Archive for March, 2011

Persian Carpets And Oriental Rugs: The Basic Structure

Persian and Oriental Rugs: A weaver's toolboxRugs are made in countries such as Iran, Pakistan, India, Turkey, and Nepal, just to name a few. Although there is a large variety of patterns and styles when it comes to area rugs, the basic structure is more or less the same, except for flat woven rugs (Klims) which consist of warps and wefts with no pile. Here, we will concentrate on pile rugs.

The loom is either wood (in villages) or metal (in cities). Around it, and to the direction of the length, the strands of warp are wrapped several times with a specific space between each strand, keeping the same tension on all of them as to avoid wrinkles on the finished product. The thickness of the warp as well as the space between them, determines the tightness of the weave. Smaller knots can be tied on thinner warps resulting in a higher number of knots per square inch (KPSI). This warp can be cotton, wool, or silk. However, a cotton warp is the most common.

The weaving process starts at the bottom, usually from left to right just as in English writing. Each knot is fastened around two strands of warp. The warps can be parallel to each other, as in Hamadan and Malayer rugs, or form a 45 degree angle against each other, as in Kashan and Isfahan rugs. Knots are of two types: symmetric or asymmetric (Turkish or Persian). Over each row of knots, either one or two shots of weft are inserted. In single-weft weaving, the weft loosely goes over a warp and under the next warp and so on. In double-weft weaving, the first weft is pulled tightly over and under the warps, but the second weft sits more loosely on top of this. The thickness of the warp and the weft, the color of the weft, as well as the type of the weave, are strong indications as to the origin of a rug. However, the ability to determine the exact place of the origin in area rugs requires years of experience and hard work.

Rug weavers follow the pattern drawn on a graphing paper called a cartoon, as in a road map. This cartoon is prepared by artists specializing in this trade. However, weavers in villages producing nomadic rugs do not get instructions from a cartoon, but have it in their hearts. In most rugs with a symmetric pattern, the cartoon shows one quarter of the rug. As the weaver gets to the middle of each row, the graphing paper is turned 180 degrees to proceed with the second half. When the rug is halfway done, this paper is rotated to weave the top half.

The rug is eventually done. It is cut off the loom, and gets its first wash. When it dries up, the pile is shaved to give the surface a smooth finish. This process also results in better showing of the design. The rug is then stretched in order for it to lay straight on the floor. Chain stitching is done on the fringes to protect the pile and keep it from unraveling. On the sides, selvedge binding is added by wrapping wool around two or three of the outermost warps on which no knots were tied for this very purpose. This is now a finished product.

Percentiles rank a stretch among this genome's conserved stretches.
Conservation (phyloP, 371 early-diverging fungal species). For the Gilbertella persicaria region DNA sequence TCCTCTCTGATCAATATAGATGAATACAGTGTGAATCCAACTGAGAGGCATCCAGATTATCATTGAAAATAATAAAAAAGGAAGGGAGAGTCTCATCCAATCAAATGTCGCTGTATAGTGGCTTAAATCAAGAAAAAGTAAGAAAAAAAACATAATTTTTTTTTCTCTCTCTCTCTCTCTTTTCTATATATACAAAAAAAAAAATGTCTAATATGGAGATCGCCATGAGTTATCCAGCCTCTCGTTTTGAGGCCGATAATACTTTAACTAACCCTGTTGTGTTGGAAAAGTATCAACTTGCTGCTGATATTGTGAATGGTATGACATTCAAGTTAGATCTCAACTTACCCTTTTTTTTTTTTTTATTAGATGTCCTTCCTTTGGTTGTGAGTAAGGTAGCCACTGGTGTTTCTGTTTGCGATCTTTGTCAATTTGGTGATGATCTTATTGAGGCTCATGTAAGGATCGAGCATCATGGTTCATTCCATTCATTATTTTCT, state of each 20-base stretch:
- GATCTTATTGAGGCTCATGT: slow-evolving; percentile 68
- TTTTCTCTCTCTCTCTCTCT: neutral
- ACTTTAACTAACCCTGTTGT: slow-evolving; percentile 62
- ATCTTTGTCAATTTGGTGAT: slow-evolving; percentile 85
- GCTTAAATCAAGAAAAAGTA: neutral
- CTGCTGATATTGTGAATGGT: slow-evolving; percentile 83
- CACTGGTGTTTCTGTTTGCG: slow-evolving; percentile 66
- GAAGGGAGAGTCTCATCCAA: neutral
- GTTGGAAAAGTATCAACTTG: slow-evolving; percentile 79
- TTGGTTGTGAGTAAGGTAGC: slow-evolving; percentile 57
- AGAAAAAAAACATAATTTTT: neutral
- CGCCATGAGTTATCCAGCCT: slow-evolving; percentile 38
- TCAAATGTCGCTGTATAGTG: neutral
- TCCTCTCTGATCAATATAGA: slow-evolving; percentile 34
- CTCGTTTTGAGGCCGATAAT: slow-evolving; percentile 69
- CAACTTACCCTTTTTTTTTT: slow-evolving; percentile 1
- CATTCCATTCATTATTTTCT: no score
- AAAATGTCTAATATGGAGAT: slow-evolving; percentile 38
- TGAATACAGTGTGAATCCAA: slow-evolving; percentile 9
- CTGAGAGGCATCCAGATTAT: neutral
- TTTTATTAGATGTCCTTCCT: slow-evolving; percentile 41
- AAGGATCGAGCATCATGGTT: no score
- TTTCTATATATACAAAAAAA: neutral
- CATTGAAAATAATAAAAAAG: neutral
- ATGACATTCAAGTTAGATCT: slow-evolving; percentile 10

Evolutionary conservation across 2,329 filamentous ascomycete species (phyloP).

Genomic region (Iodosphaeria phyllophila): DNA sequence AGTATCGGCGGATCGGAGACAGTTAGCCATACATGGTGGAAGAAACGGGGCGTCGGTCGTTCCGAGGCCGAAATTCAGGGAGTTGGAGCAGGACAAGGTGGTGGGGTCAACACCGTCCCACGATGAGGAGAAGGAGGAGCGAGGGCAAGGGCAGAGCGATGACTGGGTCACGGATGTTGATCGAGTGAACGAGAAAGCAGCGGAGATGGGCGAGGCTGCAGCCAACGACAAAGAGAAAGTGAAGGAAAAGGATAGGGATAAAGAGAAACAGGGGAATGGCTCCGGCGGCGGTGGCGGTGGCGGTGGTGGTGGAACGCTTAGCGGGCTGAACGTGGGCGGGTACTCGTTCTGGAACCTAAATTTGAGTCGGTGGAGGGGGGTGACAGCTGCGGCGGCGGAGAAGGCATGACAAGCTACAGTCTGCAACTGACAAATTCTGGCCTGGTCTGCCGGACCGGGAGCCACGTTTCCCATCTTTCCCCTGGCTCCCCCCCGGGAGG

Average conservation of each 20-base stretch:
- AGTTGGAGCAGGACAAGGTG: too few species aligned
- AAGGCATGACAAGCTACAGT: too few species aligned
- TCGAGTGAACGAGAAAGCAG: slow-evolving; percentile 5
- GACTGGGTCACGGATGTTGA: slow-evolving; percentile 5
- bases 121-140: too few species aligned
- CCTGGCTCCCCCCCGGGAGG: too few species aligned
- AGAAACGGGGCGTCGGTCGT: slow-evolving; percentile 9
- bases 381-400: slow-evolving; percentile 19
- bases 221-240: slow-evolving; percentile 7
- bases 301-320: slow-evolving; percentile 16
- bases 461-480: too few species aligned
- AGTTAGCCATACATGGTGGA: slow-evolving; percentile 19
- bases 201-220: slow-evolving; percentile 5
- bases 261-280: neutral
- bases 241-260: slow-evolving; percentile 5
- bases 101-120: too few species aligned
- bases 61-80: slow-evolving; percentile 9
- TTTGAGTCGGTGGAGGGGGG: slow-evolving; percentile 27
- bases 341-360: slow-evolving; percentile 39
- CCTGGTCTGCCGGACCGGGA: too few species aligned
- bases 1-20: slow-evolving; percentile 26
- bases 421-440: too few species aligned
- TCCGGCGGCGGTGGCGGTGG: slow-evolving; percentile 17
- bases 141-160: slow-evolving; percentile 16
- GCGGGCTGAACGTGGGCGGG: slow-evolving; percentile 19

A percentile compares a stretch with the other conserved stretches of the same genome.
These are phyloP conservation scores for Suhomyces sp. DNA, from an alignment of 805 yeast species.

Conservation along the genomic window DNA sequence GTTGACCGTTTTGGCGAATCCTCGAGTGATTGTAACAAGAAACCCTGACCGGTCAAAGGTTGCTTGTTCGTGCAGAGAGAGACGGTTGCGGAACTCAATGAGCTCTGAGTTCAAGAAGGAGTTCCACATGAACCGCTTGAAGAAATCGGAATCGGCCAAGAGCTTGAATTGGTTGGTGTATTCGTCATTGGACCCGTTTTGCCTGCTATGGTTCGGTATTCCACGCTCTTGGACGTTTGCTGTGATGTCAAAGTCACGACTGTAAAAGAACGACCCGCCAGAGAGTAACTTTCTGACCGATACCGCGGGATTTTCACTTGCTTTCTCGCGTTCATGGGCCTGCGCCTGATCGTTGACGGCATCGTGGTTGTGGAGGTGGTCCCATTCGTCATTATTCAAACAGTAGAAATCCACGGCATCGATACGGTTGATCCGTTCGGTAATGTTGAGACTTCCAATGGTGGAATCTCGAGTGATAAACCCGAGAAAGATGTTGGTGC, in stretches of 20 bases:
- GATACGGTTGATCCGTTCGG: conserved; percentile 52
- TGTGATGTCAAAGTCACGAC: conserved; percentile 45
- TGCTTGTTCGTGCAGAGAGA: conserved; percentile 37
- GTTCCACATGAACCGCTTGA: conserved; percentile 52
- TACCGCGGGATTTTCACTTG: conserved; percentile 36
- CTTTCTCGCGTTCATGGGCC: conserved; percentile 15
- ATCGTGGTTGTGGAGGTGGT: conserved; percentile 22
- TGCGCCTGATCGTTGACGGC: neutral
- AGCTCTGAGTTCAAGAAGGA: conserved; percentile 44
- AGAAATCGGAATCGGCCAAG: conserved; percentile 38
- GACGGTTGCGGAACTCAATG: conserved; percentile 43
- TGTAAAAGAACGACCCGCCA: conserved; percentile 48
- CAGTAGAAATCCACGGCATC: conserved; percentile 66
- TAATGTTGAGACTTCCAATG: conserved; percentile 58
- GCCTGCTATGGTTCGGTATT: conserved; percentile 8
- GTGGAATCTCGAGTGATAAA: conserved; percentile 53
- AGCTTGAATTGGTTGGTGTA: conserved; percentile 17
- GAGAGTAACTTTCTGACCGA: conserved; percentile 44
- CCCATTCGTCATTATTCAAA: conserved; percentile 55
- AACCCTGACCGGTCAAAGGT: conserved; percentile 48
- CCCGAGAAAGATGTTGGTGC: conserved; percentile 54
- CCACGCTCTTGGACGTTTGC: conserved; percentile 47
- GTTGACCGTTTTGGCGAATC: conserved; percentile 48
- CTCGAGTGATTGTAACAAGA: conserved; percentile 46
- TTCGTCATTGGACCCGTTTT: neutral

Weaving a rug requires not only skills and patience, but also lots of hard work. An experienced weaver can tie up around 14,000 knots in a single day. For a high quality rug, this means about 2.5 square feet of weaving for each month of tedious work. Simple measures of care and maintenance are absolutely necessary to protect these works of art. If properly cared for, a good quality rug will definitely live longer than any human being has ever lived.

Top Quality Persian and Oriental Rugs

, , , , , , , , , , , ,

No Comments

A Dialogue Between The Rug And The Loom

I heard Miss Ali as I walked down the street

Screaming “Hooray, it’s finally complete”.

I asked as with hurry, I ran to Ms. Ali,

What is it, what is your jolly?

She answered with the most delight,

Our completed rug is being sold tonight.

I couldn’t help but look at their art

This had a world of beauty in its heart

I peaked inside their workshop to see

A piece of art that seemed to stun me

I heard, as I saw the amazing creation,

The rug and the loom had a conversation,

Emotionally the rug stated:

“After so long, tomorrow we are being separated”

Oh dear, in your stitches and chains I have come to be

And throughout my life you have taken care of me.

And with your great wisdom I have learned

About whom I should be concerned

Now tell me, tell me dear loom

For man is harsh and rough I assume,

Why do they weave us and paint us?

And attach us, and create us?

Then separate us from our loom,

And lay us in a living room,

Why do they angrily separate

Us from those to whom we relate?

The attitude of the rug, the loom did not oppose

“That’s how it goes I suppose”

Once on the warp of wisdom and the weft of love

Man descended on earth from above

Then man found the rug and loom’s laws

And then explored them, because:

He was once a rug and had become

Separated from his loom which he had learnt his life from

And had fallen into his owner’s hands, Earth

To give to a new way of life, Birth

Can man reconnect with the heavens?

His loom as a flower of happiness

Could he again become a bloom?

Let us see what you assume

Even though he wants to connect and not remain split

There is another great law that prevents it

The law that keeps heaven from revealing

Is the law of the rug and the ceiling?

You’re going to be lying on a floor

Where you have no companions anymore

Looking up, facing the sky

Always looking the ceiling in the eye

If you want to connect to the ceiling

And share with him the way you’re feeling

If that was possible perhaps,

The whole house will have to collapse

You will have to wait till the roof evermore

Comes down to meet you on the floor

Same with man, he has to wait,

Until the heavens show and create

A better place with more joy

That’s how it works, my little boy

, , , , , , , , , , , , ,

No Comments